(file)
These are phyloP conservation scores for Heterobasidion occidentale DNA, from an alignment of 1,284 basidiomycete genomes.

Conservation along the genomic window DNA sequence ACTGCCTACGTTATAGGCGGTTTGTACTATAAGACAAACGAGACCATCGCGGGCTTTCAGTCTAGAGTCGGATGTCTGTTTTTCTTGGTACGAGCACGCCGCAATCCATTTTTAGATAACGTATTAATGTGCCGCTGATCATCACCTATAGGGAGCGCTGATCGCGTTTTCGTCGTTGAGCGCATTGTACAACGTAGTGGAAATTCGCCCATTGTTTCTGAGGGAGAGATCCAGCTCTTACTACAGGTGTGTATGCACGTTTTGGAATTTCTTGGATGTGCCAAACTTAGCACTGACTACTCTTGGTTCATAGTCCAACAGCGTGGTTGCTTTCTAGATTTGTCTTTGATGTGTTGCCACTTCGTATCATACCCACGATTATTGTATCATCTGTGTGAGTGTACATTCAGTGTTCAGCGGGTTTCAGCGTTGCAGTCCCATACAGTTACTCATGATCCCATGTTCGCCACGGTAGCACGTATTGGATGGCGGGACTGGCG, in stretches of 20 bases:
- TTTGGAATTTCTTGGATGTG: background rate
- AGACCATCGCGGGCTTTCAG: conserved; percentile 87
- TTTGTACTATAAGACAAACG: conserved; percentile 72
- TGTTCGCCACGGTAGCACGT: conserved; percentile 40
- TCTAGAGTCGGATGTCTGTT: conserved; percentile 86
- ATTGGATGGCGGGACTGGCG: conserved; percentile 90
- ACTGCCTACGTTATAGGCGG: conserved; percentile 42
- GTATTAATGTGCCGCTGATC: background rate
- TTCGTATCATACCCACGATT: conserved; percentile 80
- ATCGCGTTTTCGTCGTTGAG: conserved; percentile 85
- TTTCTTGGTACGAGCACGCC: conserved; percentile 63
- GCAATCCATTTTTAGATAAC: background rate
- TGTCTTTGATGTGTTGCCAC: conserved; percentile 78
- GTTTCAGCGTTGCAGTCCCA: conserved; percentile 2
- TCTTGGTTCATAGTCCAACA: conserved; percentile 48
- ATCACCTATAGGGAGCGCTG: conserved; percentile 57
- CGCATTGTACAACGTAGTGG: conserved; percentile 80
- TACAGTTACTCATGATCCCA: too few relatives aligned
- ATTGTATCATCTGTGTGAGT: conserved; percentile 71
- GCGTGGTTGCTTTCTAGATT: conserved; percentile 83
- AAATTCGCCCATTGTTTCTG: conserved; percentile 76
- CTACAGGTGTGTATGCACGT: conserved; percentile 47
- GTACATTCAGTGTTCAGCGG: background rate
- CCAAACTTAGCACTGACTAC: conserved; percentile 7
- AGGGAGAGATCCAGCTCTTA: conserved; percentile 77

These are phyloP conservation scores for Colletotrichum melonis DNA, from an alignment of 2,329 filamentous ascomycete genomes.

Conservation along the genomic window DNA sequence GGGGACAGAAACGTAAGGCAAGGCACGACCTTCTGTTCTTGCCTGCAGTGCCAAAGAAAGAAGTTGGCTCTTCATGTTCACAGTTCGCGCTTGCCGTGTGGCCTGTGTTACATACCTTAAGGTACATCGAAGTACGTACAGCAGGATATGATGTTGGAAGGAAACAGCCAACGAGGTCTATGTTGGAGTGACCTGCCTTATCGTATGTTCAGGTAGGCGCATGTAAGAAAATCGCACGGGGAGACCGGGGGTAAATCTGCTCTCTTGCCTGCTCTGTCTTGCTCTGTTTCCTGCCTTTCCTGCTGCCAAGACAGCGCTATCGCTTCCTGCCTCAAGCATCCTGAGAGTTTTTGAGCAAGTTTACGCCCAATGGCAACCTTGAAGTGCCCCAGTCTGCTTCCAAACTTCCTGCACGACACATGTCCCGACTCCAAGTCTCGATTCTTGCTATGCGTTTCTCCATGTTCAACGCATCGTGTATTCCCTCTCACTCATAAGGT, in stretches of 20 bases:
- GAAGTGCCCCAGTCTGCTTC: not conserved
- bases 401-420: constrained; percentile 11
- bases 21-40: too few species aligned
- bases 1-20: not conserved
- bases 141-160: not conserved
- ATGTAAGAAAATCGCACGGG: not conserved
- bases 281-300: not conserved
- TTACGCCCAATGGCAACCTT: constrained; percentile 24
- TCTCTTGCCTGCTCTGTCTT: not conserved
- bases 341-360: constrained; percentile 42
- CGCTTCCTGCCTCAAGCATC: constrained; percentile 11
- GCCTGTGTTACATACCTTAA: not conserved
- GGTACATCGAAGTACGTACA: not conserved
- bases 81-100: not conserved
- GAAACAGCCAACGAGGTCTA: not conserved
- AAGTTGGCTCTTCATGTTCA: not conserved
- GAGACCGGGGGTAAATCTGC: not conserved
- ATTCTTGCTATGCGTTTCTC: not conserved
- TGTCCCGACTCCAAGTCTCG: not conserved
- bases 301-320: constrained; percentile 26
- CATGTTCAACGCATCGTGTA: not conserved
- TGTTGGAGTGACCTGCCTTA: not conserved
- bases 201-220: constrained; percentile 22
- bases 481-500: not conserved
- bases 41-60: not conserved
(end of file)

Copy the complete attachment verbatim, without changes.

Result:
These are phyloP conservation scores for Heterobasidion occidentale DNA, from an alignment of 1,284 basidiomycete genomes.

Conservation along the genomic window DNA sequence ACTGCCTACGTTATAGGCGGTTTGTACTATAAGACAAACGAGACCATCGCGGGCTTTCAGTCTAGAGTCGGATGTCTGTTTTTCTTGGTACGAGCACGCCGCAATCCATTTTTAGATAACGTATTAATGTGCCGCTGATCATCACCTATAGGGAGCGCTGATCGCGTTTTCGTCGTTGAGCGCATTGTACAACGTAGTGGAAATTCGCCCATTGTTTCTGAGGGAGAGATCCAGCTCTTACTACAGGTGTGTATGCACGTTTTGGAATTTCTTGGATGTGCCAAACTTAGCACTGACTACTCTTGGTTCATAGTCCAACAGCGTGGTTGCTTTCTAGATTTGTCTTTGATGTGTTGCCACTTCGTATCATACCCACGATTATTGTATCATCTGTGTGAGTGTACATTCAGTGTTCAGCGGGTTTCAGCGTTGCAGTCCCATACAGTTACTCATGATCCCATGTTCGCCACGGTAGCACGTATTGGATGGCGGGACTGGCG, in stretches of 20 bases:
- TTTGGAATTTCTTGGATGTG: background rate
- AGACCATCGCGGGCTTTCAG: conserved; percentile 87
- TTTGTACTATAAGACAAACG: conserved; percentile 72
- TGTTCGCCACGGTAGCACGT: conserved; percentile 40
- TCTAGAGTCGGATGTCTGTT: conserved; percentile 86
- ATTGGATGGCGGGACTGGCG: conserved; percentile 90
- ACTGCCTACGTTATAGGCGG: conserved; percentile 42
- GTATTAATGTGCCGCTGATC: background rate
- TTCGTATCATACCCACGATT: conserved; percentile 80
- ATCGCGTTTTCGTCGTTGAG: conserved; percentile 85
- TTTCTTGGTACGAGCACGCC: conserved; percentile 63
- GCAATCCATTTTTAGATAAC: background rate
- TGTCTTTGATGTGTTGCCAC: conserved; percentile 78
- GTTTCAGCGTTGCAGTCCCA: conserved; percentile 2
- TCTTGGTTCATAGTCCAACA: conserved; percentile 48
- ATCACCTATAGGGAGCGCTG: conserved; percentile 57
- CGCATTGTACAACGTAGTGG: conserved; percentile 80
- TACAGTTACTCATGATCCCA: too few relatives aligned
- ATTGTATCATCTGTGTGAGT: conserved; percentile 71
- GCGTGGTTGCTTTCTAGATT: conserved; percentile 83
- AAATTCGCCCATTGTTTCTG: conserved; percentile 76
- CTACAGGTGTGTATGCACGT: conserved; percentile 47
- GTACATTCAGTGTTCAGCGG: background rate
- CCAAACTTAGCACTGACTAC: conserved; percentile 7
- AGGGAGAGATCCAGCTCTTA: conserved; percentile 77

These are phyloP conservation scores for Colletotrichum melonis DNA, from an alignment of 2,329 filamentous ascomycete genomes.

Conservation along the genomic window DNA sequence GGGGACAGAAACGTAAGGCAAGGCACGACCTTCTGTTCTTGCCTGCAGTGCCAAAGAAAGAAGTTGGCTCTTCATGTTCACAGTTCGCGCTTGCCGTGTGGCCTGTGTTACATACCTTAAGGTACATCGAAGTACGTACAGCAGGATATGATGTTGGAAGGAAACAGCCAACGAGGTCTATGTTGGAGTGACCTGCCTTATCGTATGTTCAGGTAGGCGCATGTAAGAAAATCGCACGGGGAGACCGGGGGTAAATCTGCTCTCTTGCCTGCTCTGTCTTGCTCTGTTTCCTGCCTTTCCTGCTGCCAAGACAGCGCTATCGCTTCCTGCCTCAAGCATCCTGAGAGTTTTTGAGCAAGTTTACGCCCAATGGCAACCTTGAAGTGCCCCAGTCTGCTTCCAAACTTCCTGCACGACACATGTCCCGACTCCAAGTCTCGATTCTTGCTATGCGTTTCTCCATGTTCAACGCATCGTGTATTCCCTCTCACTCATAAGGT, in stretches of 20 bases:
- GAAGTGCCCCAGTCTGCTTC: not conserved
- bases 401-420: constrained; percentile 11
- bases 21-40: too few species aligned
- bases 1-20: not conserved
- bases 141-160: not conserved
- ATGTAAGAAAATCGCACGGG: not conserved
- bases 281-300: not conserved
- TTACGCCCAATGGCAACCTT: constrained; percentile 24
- TCTCTTGCCTGCTCTGTCTT: not conserved
- bases 341-360: constrained; percentile 42
- CGCTTCCTGCCTCAAGCATC: constrained; percentile 11
- GCCTGTGTTACATACCTTAA: not conserved
- GGTACATCGAAGTACGTACA: not conserved
- bases 81-100: not conserved
- GAAACAGCCAACGAGGTCTA: not conserved
- AAGTTGGCTCTTCATGTTCA: not conserved
- GAGACCGGGGGTAAATCTGC: not conserved
- ATTCTTGCTATGCGTTTCTC: not conserved
- TGTCCCGACTCCAAGTCTCG: not conserved
- bases 301-320: constrained; percentile 26
- CATGTTCAACGCATCGTGTA: not conserved
- TGTTGGAGTGACCTGCCTTA: not conserved
- bases 201-220: constrained; percentile 22
- bases 481-500: not conserved
- bases 41-60: not conserved